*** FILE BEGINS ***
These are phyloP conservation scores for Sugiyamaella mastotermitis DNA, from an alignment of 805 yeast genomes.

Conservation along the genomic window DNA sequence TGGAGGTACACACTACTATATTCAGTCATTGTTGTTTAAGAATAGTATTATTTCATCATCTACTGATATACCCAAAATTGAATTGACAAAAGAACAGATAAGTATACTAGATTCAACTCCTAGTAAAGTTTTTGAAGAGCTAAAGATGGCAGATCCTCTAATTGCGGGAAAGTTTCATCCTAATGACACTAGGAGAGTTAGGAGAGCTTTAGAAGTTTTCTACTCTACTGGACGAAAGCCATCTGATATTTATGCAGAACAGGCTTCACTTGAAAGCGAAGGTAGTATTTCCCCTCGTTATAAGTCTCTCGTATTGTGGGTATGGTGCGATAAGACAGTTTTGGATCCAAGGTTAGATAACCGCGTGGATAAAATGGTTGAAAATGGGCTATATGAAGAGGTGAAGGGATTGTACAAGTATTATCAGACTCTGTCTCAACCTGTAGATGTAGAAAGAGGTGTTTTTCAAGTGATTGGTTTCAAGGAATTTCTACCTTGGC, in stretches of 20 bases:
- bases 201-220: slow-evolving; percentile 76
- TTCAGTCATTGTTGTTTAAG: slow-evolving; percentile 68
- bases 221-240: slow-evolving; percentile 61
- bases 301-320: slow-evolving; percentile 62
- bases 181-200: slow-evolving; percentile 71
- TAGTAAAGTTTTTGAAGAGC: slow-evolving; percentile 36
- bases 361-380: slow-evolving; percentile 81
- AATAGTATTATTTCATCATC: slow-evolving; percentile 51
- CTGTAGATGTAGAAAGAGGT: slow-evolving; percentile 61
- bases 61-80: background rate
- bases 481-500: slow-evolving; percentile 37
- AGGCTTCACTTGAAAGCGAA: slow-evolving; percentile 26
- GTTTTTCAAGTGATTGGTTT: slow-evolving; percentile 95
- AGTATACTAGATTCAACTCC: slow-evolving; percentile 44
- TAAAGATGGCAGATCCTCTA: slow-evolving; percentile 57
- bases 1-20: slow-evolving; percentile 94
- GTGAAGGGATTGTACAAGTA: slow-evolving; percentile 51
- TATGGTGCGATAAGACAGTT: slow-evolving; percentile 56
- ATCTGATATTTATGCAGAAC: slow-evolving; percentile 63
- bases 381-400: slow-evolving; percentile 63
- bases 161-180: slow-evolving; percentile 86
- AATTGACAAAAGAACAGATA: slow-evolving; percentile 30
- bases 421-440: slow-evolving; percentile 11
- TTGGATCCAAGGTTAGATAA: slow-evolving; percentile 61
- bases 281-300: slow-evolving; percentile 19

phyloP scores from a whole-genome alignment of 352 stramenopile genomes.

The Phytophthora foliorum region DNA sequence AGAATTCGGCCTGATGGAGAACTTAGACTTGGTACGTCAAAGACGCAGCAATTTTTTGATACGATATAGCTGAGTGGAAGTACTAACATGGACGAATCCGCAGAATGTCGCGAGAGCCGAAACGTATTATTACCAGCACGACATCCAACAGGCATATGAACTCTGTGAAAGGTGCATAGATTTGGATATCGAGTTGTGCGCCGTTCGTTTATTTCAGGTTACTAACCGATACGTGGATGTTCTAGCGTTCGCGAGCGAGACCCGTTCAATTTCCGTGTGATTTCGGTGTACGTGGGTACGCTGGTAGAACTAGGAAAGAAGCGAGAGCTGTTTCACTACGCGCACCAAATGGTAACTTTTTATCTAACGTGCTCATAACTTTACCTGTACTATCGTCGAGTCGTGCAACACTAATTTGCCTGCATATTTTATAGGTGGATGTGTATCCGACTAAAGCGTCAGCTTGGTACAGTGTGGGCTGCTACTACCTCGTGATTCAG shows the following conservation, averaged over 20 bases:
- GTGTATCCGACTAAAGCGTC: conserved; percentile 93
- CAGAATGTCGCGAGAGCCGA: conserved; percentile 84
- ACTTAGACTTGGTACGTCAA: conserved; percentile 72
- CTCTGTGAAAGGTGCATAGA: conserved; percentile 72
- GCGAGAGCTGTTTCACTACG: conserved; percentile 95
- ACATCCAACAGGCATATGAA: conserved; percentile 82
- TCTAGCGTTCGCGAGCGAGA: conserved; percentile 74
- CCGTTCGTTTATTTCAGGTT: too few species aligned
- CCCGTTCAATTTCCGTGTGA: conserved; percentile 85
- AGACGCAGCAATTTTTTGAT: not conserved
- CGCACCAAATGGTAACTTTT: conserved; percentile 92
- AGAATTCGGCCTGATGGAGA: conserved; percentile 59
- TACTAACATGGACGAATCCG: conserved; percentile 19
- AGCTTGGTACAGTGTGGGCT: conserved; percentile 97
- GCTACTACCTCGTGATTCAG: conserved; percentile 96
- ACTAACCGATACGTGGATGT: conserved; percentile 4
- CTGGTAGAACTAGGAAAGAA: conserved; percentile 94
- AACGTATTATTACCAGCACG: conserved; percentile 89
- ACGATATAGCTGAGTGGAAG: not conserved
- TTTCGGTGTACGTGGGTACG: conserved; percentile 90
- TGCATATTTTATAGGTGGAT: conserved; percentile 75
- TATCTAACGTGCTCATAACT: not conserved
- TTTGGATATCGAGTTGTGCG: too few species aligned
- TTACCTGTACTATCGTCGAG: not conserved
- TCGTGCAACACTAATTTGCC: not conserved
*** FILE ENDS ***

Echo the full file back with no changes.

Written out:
These are phyloP conservation scores for Sugiyamaella mastotermitis DNA, from an alignment of 805 yeast genomes.

Conservation along the genomic window DNA sequence TGGAGGTACACACTACTATATTCAGTCATTGTTGTTTAAGAATAGTATTATTTCATCATCTACTGATATACCCAAAATTGAATTGACAAAAGAACAGATAAGTATACTAGATTCAACTCCTAGTAAAGTTTTTGAAGAGCTAAAGATGGCAGATCCTCTAATTGCGGGAAAGTTTCATCCTAATGACACTAGGAGAGTTAGGAGAGCTTTAGAAGTTTTCTACTCTACTGGACGAAAGCCATCTGATATTTATGCAGAACAGGCTTCACTTGAAAGCGAAGGTAGTATTTCCCCTCGTTATAAGTCTCTCGTATTGTGGGTATGGTGCGATAAGACAGTTTTGGATCCAAGGTTAGATAACCGCGTGGATAAAATGGTTGAAAATGGGCTATATGAAGAGGTGAAGGGATTGTACAAGTATTATCAGACTCTGTCTCAACCTGTAGATGTAGAAAGAGGTGTTTTTCAAGTGATTGGTTTCAAGGAATTTCTACCTTGGC, in stretches of 20 bases:
- bases 201-220: slow-evolving; percentile 76
- TTCAGTCATTGTTGTTTAAG: slow-evolving; percentile 68
- bases 221-240: slow-evolving; percentile 61
- bases 301-320: slow-evolving; percentile 62
- bases 181-200: slow-evolving; percentile 71
- TAGTAAAGTTTTTGAAGAGC: slow-evolving; percentile 36
- bases 361-380: slow-evolving; percentile 81
- AATAGTATTATTTCATCATC: slow-evolving; percentile 51
- CTGTAGATGTAGAAAGAGGT: slow-evolving; percentile 61
- bases 61-80: background rate
- bases 481-500: slow-evolving; percentile 37
- AGGCTTCACTTGAAAGCGAA: slow-evolving; percentile 26
- GTTTTTCAAGTGATTGGTTT: slow-evolving; percentile 95
- AGTATACTAGATTCAACTCC: slow-evolving; percentile 44
- TAAAGATGGCAGATCCTCTA: slow-evolving; percentile 57
- bases 1-20: slow-evolving; percentile 94
- GTGAAGGGATTGTACAAGTA: slow-evolving; percentile 51
- TATGGTGCGATAAGACAGTT: slow-evolving; percentile 56
- ATCTGATATTTATGCAGAAC: slow-evolving; percentile 63
- bases 381-400: slow-evolving; percentile 63
- bases 161-180: slow-evolving; percentile 86
- AATTGACAAAAGAACAGATA: slow-evolving; percentile 30
- bases 421-440: slow-evolving; percentile 11
- TTGGATCCAAGGTTAGATAA: slow-evolving; percentile 61
- bases 281-300: slow-evolving; percentile 19

phyloP scores from a whole-genome alignment of 352 stramenopile genomes.

The Phytophthora foliorum region DNA sequence AGAATTCGGCCTGATGGAGAACTTAGACTTGGTACGTCAAAGACGCAGCAATTTTTTGATACGATATAGCTGAGTGGAAGTACTAACATGGACGAATCCGCAGAATGTCGCGAGAGCCGAAACGTATTATTACCAGCACGACATCCAACAGGCATATGAACTCTGTGAAAGGTGCATAGATTTGGATATCGAGTTGTGCGCCGTTCGTTTATTTCAGGTTACTAACCGATACGTGGATGTTCTAGCGTTCGCGAGCGAGACCCGTTCAATTTCCGTGTGATTTCGGTGTACGTGGGTACGCTGGTAGAACTAGGAAAGAAGCGAGAGCTGTTTCACTACGCGCACCAAATGGTAACTTTTTATCTAACGTGCTCATAACTTTACCTGTACTATCGTCGAGTCGTGCAACACTAATTTGCCTGCATATTTTATAGGTGGATGTGTATCCGACTAAAGCGTCAGCTTGGTACAGTGTGGGCTGCTACTACCTCGTGATTCAG shows the following conservation, averaged over 20 bases:
- GTGTATCCGACTAAAGCGTC: conserved; percentile 93
- CAGAATGTCGCGAGAGCCGA: conserved; percentile 84
- ACTTAGACTTGGTACGTCAA: conserved; percentile 72
- CTCTGTGAAAGGTGCATAGA: conserved; percentile 72
- GCGAGAGCTGTTTCACTACG: conserved; percentile 95
- ACATCCAACAGGCATATGAA: conserved; percentile 82
- TCTAGCGTTCGCGAGCGAGA: conserved; percentile 74
- CCGTTCGTTTATTTCAGGTT: too few species aligned
- CCCGTTCAATTTCCGTGTGA: conserved; percentile 85
- AGACGCAGCAATTTTTTGAT: not conserved
- CGCACCAAATGGTAACTTTT: conserved; percentile 92
- AGAATTCGGCCTGATGGAGA: conserved; percentile 59
- TACTAACATGGACGAATCCG: conserved; percentile 19
- AGCTTGGTACAGTGTGGGCT: conserved; percentile 97
- GCTACTACCTCGTGATTCAG: conserved; percentile 96
- ACTAACCGATACGTGGATGT: conserved; percentile 4
- CTGGTAGAACTAGGAAAGAA: conserved; percentile 94
- AACGTATTATTACCAGCACG: conserved; percentile 89
- ACGATATAGCTGAGTGGAAG: not conserved
- TTTCGGTGTACGTGGGTACG: conserved; percentile 90
- TGCATATTTTATAGGTGGAT: conserved; percentile 75
- TATCTAACGTGCTCATAACT: not conserved
- TTTGGATATCGAGTTGTGCG: too few species aligned
- TTACCTGTACTATCGTCGAG: not conserved
- TCGTGCAACACTAATTTGCC: not conserved